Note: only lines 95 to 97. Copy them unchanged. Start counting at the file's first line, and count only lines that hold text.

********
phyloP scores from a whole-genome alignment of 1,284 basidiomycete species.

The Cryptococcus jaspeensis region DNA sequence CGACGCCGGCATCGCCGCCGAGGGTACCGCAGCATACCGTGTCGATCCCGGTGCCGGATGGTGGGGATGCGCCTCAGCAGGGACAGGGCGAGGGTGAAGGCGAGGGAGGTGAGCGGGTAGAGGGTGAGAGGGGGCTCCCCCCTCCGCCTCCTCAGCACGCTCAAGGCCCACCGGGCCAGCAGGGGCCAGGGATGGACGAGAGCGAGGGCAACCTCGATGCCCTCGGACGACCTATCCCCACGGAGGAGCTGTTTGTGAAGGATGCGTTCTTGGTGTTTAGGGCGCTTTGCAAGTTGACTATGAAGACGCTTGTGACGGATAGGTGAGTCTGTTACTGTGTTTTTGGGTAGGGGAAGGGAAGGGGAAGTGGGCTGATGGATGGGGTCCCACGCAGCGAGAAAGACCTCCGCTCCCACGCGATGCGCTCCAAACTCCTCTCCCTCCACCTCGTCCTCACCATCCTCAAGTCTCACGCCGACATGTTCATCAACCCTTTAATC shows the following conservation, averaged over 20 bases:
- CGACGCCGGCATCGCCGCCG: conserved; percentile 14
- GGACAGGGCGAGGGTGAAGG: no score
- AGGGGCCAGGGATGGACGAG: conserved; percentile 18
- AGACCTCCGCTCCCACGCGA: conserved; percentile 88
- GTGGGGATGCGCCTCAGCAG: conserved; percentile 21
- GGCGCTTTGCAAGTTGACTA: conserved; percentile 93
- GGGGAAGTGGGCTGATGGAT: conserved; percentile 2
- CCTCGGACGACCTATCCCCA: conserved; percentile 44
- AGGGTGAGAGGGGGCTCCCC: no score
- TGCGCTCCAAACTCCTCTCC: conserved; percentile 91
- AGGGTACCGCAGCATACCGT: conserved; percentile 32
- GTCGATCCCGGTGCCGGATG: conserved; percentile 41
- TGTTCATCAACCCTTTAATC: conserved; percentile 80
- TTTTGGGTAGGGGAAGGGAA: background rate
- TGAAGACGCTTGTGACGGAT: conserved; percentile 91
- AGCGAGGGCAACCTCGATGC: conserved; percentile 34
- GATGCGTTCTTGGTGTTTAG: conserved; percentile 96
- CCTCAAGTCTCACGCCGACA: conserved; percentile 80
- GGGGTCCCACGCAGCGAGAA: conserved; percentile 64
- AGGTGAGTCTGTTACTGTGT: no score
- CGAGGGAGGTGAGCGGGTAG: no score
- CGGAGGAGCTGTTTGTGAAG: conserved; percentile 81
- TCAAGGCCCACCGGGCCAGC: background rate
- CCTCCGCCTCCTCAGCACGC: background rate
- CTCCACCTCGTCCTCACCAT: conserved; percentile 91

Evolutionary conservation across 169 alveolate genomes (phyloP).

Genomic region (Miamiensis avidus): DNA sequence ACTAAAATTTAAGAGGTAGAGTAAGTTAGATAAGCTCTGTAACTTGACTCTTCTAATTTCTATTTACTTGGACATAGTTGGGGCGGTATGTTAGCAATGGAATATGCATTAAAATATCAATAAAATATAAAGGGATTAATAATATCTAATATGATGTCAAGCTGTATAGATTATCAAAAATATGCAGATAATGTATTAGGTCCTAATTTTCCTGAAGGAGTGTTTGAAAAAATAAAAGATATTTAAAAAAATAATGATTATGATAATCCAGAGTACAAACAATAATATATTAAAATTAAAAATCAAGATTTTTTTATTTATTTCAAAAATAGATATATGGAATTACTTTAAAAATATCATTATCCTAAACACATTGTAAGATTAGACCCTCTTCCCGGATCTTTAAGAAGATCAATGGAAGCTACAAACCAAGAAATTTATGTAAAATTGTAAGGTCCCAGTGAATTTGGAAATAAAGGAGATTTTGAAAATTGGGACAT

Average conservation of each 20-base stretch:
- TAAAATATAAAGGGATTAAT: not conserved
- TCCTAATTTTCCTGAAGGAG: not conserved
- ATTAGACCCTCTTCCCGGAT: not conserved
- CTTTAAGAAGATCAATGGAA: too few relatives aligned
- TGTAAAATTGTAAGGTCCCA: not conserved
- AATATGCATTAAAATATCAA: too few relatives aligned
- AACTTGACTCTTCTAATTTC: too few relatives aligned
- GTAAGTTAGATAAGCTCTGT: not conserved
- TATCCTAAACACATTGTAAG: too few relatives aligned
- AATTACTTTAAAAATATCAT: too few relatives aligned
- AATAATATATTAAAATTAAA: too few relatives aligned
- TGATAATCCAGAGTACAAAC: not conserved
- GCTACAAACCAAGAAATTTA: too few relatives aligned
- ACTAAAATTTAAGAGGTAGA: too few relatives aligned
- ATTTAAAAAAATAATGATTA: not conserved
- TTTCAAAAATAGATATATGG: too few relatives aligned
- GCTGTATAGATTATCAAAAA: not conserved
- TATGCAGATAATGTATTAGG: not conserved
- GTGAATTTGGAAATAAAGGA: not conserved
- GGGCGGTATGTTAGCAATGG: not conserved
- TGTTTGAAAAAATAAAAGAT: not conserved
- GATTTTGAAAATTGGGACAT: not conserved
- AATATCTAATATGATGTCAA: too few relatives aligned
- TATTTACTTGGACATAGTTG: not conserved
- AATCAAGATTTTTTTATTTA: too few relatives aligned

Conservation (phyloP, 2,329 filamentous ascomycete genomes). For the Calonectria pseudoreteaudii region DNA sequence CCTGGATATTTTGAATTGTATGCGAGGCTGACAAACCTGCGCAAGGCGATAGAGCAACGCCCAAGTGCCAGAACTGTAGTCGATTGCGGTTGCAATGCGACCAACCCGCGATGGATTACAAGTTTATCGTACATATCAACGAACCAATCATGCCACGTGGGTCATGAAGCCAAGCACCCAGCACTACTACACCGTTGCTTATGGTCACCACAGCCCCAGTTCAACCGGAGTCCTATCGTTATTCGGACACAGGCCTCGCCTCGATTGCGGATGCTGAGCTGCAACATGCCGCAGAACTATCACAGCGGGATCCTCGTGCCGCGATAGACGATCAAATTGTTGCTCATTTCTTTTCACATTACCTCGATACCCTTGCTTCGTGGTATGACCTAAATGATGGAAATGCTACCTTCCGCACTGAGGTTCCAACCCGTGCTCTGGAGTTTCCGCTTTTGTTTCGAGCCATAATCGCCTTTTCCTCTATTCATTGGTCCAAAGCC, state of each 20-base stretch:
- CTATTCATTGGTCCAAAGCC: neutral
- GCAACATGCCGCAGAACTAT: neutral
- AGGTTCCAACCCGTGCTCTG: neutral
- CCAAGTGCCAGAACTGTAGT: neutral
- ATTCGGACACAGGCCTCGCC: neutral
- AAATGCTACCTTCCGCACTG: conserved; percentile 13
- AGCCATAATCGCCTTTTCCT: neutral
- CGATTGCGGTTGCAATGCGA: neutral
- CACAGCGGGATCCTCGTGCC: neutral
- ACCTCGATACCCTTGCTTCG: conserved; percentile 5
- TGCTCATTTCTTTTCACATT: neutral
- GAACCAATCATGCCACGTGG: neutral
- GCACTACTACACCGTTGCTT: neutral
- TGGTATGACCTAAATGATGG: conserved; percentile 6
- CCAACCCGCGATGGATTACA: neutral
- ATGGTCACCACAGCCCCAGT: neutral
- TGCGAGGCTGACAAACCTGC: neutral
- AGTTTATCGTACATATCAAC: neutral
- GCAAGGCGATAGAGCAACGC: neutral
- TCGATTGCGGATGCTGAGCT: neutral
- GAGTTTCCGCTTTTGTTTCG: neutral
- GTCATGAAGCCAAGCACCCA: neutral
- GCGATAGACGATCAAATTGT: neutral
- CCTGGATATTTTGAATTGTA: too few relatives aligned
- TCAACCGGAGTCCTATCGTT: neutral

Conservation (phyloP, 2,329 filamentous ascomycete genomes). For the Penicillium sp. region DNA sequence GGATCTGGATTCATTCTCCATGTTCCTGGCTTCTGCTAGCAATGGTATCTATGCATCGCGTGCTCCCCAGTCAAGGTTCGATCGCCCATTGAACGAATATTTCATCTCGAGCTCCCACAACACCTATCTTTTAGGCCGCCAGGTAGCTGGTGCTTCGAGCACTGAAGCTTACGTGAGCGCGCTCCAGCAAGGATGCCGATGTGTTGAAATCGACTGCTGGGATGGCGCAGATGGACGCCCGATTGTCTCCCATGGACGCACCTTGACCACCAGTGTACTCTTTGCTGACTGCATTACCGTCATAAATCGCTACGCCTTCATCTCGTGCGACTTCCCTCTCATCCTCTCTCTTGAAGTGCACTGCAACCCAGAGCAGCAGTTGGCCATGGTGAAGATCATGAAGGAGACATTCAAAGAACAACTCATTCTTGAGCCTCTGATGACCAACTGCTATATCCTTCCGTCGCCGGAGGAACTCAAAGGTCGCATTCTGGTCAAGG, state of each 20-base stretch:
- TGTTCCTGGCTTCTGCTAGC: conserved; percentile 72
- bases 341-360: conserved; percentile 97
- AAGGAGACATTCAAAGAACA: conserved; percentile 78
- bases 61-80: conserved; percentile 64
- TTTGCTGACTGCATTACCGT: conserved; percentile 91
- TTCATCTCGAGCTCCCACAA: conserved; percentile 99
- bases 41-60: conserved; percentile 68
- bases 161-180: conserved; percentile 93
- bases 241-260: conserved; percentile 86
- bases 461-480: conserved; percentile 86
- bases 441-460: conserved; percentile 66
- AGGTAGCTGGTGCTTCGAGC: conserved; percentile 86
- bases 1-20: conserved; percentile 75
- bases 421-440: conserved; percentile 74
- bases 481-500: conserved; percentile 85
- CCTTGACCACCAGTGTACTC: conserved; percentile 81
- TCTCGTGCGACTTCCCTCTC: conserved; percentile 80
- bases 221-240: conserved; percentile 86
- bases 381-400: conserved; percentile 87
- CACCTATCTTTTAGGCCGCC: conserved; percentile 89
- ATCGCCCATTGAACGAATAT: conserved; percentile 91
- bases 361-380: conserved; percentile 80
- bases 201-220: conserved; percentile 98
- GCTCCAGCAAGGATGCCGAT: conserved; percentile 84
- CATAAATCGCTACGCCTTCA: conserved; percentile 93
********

- bases 1-20: conserved; percentile 75
- bases 421-440: conserved; percentile 74
- bases 481-500: conserved; percentile 85